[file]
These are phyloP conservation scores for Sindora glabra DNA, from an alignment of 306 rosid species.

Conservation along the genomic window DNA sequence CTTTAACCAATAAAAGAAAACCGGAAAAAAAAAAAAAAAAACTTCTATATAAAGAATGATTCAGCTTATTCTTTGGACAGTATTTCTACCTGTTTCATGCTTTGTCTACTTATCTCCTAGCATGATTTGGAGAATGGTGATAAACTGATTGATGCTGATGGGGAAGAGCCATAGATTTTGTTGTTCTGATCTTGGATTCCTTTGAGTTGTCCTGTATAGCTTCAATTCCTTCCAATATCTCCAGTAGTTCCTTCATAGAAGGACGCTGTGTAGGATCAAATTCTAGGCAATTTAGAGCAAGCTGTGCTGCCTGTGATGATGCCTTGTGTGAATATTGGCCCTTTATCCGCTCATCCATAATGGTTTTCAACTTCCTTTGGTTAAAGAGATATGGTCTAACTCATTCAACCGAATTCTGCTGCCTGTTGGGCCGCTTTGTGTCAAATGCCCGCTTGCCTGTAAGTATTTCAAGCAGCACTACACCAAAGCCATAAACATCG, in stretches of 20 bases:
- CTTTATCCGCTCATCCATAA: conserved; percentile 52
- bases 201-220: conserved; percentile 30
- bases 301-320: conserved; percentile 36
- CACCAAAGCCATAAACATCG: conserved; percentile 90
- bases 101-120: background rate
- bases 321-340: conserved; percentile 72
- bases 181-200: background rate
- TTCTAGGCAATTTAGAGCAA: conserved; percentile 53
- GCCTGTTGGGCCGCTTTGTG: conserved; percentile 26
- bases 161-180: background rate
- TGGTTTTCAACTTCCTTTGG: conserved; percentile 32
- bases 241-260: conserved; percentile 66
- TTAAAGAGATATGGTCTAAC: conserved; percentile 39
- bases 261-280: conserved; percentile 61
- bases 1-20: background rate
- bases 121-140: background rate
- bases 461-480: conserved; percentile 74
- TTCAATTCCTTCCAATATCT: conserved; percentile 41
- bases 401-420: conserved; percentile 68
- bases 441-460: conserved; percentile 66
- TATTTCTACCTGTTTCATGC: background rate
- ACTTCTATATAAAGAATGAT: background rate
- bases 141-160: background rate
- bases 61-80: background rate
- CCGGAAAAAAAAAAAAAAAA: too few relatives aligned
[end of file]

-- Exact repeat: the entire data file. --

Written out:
These are phyloP conservation scores for Sindora glabra DNA, from an alignment of 306 rosid species.

Conservation along the genomic window DNA sequence CTTTAACCAATAAAAGAAAACCGGAAAAAAAAAAAAAAAAACTTCTATATAAAGAATGATTCAGCTTATTCTTTGGACAGTATTTCTACCTGTTTCATGCTTTGTCTACTTATCTCCTAGCATGATTTGGAGAATGGTGATAAACTGATTGATGCTGATGGGGAAGAGCCATAGATTTTGTTGTTCTGATCTTGGATTCCTTTGAGTTGTCCTGTATAGCTTCAATTCCTTCCAATATCTCCAGTAGTTCCTTCATAGAAGGACGCTGTGTAGGATCAAATTCTAGGCAATTTAGAGCAAGCTGTGCTGCCTGTGATGATGCCTTGTGTGAATATTGGCCCTTTATCCGCTCATCCATAATGGTTTTCAACTTCCTTTGGTTAAAGAGATATGGTCTAACTCATTCAACCGAATTCTGCTGCCTGTTGGGCCGCTTTGTGTCAAATGCCCGCTTGCCTGTAAGTATTTCAAGCAGCACTACACCAAAGCCATAAACATCG, in stretches of 20 bases:
- CTTTATCCGCTCATCCATAA: conserved; percentile 52
- bases 201-220: conserved; percentile 30
- bases 301-320: conserved; percentile 36
- CACCAAAGCCATAAACATCG: conserved; percentile 90
- bases 101-120: background rate
- bases 321-340: conserved; percentile 72
- bases 181-200: background rate
- TTCTAGGCAATTTAGAGCAA: conserved; percentile 53
- GCCTGTTGGGCCGCTTTGTG: conserved; percentile 26
- bases 161-180: background rate
- TGGTTTTCAACTTCCTTTGG: conserved; percentile 32
- bases 241-260: conserved; percentile 66
- TTAAAGAGATATGGTCTAAC: conserved; percentile 39
- bases 261-280: conserved; percentile 61
- bases 1-20: background rate
- bases 121-140: background rate
- bases 461-480: conserved; percentile 74
- TTCAATTCCTTCCAATATCT: conserved; percentile 41
- bases 401-420: conserved; percentile 68
- bases 441-460: conserved; percentile 66
- TATTTCTACCTGTTTCATGC: background rate
- ACTTCTATATAAAGAATGAT: background rate
- bases 141-160: background rate
- bases 61-80: background rate
- CCGGAAAAAAAAAAAAAAAA: too few relatives aligned